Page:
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Trump privately treating impeachment trial like season-ending reality show ‘grand finale’: report

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The former reality TV star currently serving as president of the United States is viewing his impeachment as a television production, The Washington Post reported Saturday.

“By Friday, even as the House Judiciary Committee passed two articles of impeachment against Trump, the president had begun telling allies that maybe impeachment wasn’t so bad after all,” the newspaper reported. “All week, in fact, at White House holiday parties and in phone calls with allies, Trump privately mused about trying to prolong the impeachment process because he says it helps his reelection prospects.”

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“Even as he faces the largest crisis of his presidency — poised to become only the third president to be impeached — Trump joined with Democrats over the past week in a frenzy of agreements and deals that amounts to a kind of counterimpeachment campaign. He and his allies trumpet the victories as the work of a disciplined president continuing to focus on the needs of the public, while Democrats argue they have forced Trump to hand over sweeping concessions on liberal priorities,” The Post explained.

“The holiday legislative tableau has emboldened Trump. He has suggested that House Speaker Nancy Pelosi (D-Calif.) is embarrassed by the impeachment inquiry. He has said he believes the trial in the Republican-controlled Senate — where he is expected to be acquitted of the House charges — could be beneficial to him,” the newspaper noted. “And he sees impeachment as perhaps ‘the best episode, the grand finale’ of a reality show presidency, in the words of one longtime confidante who talked with Trump this week and who spoke on the condition of anonymity to candidly summarize the president’s perspective.”

Speaker Nancy Pelosi (D-CA) was harshly criticized from the left for giving Trump a win on the trade deal with Canada and Mexico.

“The president is deeply concerned about the impact of impeachment on his legacy, but sees the blitz of policy accomplishments as a possible counter, according to one Trump adviser who spoke on the condition of anonymity to discuss private conversations,” The Post explained.

Read the full report.

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Trump pushed for a sweetheart tax deal on his first hotel — it’s cost NYC $410,068,399 and counting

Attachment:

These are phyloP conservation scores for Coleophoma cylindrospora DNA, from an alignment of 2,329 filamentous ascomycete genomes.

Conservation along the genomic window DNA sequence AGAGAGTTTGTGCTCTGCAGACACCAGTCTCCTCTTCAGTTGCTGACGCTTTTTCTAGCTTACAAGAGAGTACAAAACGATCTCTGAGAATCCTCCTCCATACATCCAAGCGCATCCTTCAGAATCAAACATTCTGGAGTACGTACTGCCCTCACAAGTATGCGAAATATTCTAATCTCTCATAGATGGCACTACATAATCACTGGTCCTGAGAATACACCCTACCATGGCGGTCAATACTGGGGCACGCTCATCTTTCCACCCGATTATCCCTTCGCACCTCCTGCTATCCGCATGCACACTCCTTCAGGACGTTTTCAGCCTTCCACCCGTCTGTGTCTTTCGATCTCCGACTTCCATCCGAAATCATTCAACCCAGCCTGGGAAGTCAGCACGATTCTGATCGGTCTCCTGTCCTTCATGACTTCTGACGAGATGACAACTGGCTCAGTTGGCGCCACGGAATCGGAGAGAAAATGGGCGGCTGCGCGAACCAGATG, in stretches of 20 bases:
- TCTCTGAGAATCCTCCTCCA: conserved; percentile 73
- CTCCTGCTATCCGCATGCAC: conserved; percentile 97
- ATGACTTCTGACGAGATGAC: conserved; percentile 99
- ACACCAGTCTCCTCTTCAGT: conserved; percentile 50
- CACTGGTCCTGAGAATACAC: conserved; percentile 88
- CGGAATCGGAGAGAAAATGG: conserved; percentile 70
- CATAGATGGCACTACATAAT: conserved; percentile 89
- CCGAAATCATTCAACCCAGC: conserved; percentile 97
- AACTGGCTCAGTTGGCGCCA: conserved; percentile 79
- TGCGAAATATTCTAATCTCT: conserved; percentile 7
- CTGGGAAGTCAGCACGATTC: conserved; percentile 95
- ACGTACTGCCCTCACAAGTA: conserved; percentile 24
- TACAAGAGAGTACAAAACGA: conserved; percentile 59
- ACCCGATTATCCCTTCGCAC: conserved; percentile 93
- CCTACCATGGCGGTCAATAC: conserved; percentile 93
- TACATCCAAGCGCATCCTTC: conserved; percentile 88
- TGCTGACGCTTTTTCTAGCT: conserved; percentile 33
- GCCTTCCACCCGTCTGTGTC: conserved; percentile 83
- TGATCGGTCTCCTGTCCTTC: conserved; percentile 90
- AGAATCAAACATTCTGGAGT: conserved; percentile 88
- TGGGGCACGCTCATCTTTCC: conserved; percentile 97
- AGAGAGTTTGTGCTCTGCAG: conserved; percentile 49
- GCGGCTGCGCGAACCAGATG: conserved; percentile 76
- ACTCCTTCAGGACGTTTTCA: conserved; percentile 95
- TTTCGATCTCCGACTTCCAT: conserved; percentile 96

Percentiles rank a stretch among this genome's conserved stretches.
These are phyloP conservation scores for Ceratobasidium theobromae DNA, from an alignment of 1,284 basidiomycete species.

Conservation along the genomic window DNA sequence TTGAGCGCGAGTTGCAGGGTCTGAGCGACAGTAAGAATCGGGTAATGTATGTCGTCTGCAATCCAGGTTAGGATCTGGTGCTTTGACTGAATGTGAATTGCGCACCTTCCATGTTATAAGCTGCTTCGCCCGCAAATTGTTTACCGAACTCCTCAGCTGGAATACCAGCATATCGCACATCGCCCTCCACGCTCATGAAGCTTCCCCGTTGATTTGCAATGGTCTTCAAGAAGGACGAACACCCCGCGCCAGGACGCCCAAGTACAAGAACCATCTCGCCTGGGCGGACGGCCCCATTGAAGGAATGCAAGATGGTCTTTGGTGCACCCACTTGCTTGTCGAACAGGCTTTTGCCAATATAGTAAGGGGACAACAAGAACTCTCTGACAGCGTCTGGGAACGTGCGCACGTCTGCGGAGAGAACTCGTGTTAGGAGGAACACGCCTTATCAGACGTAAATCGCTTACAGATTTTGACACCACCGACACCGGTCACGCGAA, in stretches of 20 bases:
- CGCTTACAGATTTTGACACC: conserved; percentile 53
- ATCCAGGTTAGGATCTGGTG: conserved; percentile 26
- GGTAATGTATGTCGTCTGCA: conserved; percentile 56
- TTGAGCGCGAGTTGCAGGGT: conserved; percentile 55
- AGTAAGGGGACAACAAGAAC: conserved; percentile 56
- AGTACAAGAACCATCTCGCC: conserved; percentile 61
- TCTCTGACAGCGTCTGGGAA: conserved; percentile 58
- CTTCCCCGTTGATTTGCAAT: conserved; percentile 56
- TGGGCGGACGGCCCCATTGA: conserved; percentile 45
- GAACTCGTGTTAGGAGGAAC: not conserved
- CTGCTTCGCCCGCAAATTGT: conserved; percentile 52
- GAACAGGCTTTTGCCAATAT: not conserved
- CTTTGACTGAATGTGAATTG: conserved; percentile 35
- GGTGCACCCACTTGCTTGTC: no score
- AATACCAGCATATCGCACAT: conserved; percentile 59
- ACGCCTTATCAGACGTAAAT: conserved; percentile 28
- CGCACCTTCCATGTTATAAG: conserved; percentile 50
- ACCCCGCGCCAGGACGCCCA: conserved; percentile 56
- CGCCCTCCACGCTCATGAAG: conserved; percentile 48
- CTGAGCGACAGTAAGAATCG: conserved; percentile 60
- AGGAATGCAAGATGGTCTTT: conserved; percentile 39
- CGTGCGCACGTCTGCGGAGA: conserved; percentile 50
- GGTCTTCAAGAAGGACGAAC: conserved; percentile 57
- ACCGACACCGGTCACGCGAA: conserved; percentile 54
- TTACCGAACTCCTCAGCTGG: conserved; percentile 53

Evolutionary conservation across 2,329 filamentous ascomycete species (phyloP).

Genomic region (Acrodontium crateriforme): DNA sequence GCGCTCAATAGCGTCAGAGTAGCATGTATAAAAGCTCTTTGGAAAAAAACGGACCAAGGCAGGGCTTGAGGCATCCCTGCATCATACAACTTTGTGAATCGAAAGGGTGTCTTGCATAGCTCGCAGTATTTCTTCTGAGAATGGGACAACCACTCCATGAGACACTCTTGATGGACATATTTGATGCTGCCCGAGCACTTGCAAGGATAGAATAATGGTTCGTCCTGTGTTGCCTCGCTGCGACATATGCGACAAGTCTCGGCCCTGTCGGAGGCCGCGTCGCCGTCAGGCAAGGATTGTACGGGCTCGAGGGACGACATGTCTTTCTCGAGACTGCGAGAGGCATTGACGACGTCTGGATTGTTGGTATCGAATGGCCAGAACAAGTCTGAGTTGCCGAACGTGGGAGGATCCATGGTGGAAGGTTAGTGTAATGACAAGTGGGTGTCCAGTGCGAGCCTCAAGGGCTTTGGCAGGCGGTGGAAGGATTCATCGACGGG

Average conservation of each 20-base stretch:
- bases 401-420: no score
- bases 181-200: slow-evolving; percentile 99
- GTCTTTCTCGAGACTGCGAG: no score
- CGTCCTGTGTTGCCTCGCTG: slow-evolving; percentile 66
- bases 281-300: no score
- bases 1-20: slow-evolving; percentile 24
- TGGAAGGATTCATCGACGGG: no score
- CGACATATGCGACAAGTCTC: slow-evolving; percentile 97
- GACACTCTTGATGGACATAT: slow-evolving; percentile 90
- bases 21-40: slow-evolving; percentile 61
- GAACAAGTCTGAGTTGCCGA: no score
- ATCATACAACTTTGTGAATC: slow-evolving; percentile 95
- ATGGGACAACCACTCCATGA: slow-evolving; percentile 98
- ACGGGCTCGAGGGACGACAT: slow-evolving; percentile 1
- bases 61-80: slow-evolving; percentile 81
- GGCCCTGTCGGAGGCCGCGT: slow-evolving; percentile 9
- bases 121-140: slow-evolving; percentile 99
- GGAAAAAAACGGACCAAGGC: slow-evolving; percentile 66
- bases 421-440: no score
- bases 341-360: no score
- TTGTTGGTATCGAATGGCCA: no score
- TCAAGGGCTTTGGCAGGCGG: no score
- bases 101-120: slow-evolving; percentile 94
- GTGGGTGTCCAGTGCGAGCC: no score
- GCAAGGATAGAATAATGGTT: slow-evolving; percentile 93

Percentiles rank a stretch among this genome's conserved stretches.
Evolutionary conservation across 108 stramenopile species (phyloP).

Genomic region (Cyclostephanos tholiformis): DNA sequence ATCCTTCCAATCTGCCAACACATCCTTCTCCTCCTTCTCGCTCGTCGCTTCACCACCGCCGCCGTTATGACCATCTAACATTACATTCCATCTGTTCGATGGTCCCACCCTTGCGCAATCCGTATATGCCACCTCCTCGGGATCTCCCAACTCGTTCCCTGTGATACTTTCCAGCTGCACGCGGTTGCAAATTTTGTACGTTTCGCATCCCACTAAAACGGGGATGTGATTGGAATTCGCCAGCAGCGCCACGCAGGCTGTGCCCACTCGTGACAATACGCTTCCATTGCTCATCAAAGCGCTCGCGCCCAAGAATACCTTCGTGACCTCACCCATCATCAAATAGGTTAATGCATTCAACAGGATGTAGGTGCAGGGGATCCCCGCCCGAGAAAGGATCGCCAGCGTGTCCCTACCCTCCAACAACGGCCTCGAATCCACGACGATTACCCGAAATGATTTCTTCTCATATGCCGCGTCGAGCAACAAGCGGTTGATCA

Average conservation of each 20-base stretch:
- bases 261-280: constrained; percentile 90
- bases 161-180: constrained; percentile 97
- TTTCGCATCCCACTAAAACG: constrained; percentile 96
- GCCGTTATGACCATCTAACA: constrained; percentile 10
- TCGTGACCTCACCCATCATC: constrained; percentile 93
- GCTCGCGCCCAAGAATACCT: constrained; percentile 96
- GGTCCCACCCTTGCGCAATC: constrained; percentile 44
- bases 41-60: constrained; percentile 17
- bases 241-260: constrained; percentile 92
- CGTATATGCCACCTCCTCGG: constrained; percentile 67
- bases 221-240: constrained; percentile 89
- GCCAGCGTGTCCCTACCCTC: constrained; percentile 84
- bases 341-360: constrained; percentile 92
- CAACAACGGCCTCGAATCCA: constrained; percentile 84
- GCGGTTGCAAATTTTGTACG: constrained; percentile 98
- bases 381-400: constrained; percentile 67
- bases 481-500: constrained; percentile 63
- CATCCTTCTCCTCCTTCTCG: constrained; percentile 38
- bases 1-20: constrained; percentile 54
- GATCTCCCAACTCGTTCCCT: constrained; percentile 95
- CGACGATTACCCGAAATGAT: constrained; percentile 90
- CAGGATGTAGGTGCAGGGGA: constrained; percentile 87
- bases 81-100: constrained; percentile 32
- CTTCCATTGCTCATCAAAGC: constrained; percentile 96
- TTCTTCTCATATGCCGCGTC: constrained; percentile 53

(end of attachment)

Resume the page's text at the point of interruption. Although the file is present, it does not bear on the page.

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In 1975, New York City was run-down and on the verge of bankruptcy. Twenty-nine-year-old Donald Trump saw an opportunity. He wanted to acquire and redevelop the dilapidated Commodore Hotel in midtown Manhattan next to Grand Central Terminal.

Trump had bragged to the executive controlling the sale that he could use his political connections to get tax breaks for the deal.

The executive was skeptical. But the next day, the executive was invited into Trump’s limousine, which ushered him to City Hall. There, he met with Donald’s father Fred and Mayor Abe Beame, to whom the Trumps had given lavishly.

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Mitch McConnell’s impeachment rules pass by 53-47 vote — here’s what happens next in Trump’s senate trial

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The US Senate voted along party lines on Tuesday to set the rules for President Donald Trump's historic impeachment trial.

By a 53 to 47 vote, the Republican-controlled Senate approved an "organizing resolution" for the trial proposed by Republican Senate Majority Leader Mitch McConnell.

Before approving the rules, the Senate voted down several amendments proposed by Democrats seeking to subpoena witnesses and documents from the White House and State Department.

These are the next phases in Trump's impeachment trial, just the third of a president in US history:

- Opening arguments -

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Chief Justice Roberts admonishes lawyers at Senate impeachment trial

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Chief Justice of the United States Supreme Court John Roberts made his first major intervention in President Donald Trump's impeachment trial shortly before 1 a.m. Wednesday morning.

After House Intelligence Committee Chairman Adam Schiff (D-CA) finished his closing arguments on why former National Security Advisor John Bolton should testify, the White House team went on the attack. Yelling and demanding apologies, the president's team was more animated than they'd been all night. Roberts then admonished the House and White House on their language.

Claiming the Senate is the "world's greatest deliberative body" -- despite what he had witnessed during 12 hours of the impeachment trial -- Roberts complained about language that was "not conducive to civil discourse."

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